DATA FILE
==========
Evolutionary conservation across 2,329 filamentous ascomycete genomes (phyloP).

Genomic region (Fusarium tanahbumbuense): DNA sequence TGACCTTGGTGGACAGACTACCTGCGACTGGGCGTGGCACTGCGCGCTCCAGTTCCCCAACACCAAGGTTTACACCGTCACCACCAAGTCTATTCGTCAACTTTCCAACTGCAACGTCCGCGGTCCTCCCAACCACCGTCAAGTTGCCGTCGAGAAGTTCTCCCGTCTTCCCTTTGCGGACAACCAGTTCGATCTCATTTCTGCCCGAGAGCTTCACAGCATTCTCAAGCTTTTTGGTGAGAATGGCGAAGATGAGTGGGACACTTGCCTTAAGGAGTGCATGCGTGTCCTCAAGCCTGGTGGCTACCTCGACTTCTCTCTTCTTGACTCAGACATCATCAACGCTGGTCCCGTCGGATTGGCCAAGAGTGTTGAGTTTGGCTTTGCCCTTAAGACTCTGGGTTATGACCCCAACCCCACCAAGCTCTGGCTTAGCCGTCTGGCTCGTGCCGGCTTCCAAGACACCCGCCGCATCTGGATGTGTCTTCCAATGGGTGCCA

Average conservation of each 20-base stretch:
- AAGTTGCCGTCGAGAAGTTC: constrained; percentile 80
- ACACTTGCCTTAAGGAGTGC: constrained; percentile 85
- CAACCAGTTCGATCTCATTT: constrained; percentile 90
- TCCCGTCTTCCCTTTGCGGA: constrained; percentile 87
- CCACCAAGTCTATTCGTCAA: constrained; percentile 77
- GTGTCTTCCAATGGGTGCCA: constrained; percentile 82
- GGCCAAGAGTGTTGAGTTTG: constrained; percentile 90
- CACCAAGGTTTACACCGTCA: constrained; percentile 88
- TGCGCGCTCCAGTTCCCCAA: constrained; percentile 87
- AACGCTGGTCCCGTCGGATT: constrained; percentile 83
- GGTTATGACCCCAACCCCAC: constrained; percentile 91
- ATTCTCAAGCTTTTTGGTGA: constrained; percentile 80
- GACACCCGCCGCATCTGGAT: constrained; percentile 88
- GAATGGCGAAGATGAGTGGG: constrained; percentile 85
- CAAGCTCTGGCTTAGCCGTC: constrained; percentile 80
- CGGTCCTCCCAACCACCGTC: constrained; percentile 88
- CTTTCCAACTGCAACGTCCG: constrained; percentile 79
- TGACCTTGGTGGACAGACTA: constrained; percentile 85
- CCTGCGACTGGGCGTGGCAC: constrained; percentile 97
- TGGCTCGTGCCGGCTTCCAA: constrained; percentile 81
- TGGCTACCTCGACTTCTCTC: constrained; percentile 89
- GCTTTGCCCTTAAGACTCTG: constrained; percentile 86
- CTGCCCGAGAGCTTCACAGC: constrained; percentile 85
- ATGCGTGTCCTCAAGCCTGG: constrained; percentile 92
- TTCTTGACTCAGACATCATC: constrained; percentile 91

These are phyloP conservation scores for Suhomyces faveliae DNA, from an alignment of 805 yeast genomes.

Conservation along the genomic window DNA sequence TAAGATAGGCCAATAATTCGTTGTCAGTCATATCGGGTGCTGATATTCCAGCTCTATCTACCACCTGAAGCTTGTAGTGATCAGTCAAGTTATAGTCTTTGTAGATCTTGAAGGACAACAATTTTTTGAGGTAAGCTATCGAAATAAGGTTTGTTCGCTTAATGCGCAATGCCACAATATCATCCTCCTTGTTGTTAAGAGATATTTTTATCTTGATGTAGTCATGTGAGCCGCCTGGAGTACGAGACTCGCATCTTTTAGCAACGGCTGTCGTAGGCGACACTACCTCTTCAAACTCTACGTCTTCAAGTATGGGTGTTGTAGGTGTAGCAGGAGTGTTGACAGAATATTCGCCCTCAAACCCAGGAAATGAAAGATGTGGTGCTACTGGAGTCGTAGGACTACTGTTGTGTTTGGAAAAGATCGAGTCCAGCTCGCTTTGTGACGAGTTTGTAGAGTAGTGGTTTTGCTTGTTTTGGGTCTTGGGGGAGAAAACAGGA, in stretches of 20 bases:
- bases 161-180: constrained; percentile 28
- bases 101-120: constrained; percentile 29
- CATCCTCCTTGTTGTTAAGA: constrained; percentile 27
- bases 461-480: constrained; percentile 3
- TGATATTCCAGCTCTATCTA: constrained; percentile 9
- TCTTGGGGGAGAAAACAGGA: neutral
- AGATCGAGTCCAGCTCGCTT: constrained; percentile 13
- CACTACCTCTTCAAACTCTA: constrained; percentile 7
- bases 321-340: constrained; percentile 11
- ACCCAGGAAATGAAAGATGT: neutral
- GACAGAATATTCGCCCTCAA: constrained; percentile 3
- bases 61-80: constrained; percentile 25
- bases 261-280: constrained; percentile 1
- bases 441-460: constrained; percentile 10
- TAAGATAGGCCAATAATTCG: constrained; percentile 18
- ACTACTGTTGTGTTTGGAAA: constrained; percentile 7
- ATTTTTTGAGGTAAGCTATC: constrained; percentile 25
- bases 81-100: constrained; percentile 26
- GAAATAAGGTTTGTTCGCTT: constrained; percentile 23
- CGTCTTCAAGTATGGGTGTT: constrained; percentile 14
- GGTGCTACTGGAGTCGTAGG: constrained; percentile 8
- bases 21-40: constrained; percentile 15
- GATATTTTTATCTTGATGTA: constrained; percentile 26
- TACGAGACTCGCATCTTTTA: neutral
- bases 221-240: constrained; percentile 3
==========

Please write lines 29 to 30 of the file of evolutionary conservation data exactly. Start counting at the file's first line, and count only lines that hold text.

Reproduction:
These are phyloP conservation scores for Suhomyces faveliae DNA, from an alignment of 805 yeast genomes.

Conservation along the genomic window DNA sequence TAAGATAGGCCAATAATTCGTTGTCAGTCATATCGGGTGCTGATATTCCAGCTCTATCTACCACCTGAAGCTTGTAGTGATCAGTCAAGTTATAGTCTTTGTAGATCTTGAAGGACAACAATTTTTTGAGGTAAGCTATCGAAATAAGGTTTGTTCGCTTAATGCGCAATGCCACAATATCATCCTCCTTGTTGTTAAGAGATATTTTTATCTTGATGTAGTCATGTGAGCCGCCTGGAGTACGAGACTCGCATCTTTTAGCAACGGCTGTCGTAGGCGACACTACCTCTTCAAACTCTACGTCTTCAAGTATGGGTGTTGTAGGTGTAGCAGGAGTGTTGACAGAATATTCGCCCTCAAACCCAGGAAATGAAAGATGTGGTGCTACTGGAGTCGTAGGACTACTGTTGTGTTTGGAAAAGATCGAGTCCAGCTCGCTTTGTGACGAGTTTGTAGAGTAGTGGTTTTGCTTGTTTTGGGTCTTGGGGGAGAAAACAGGA, in stretches of 20 bases: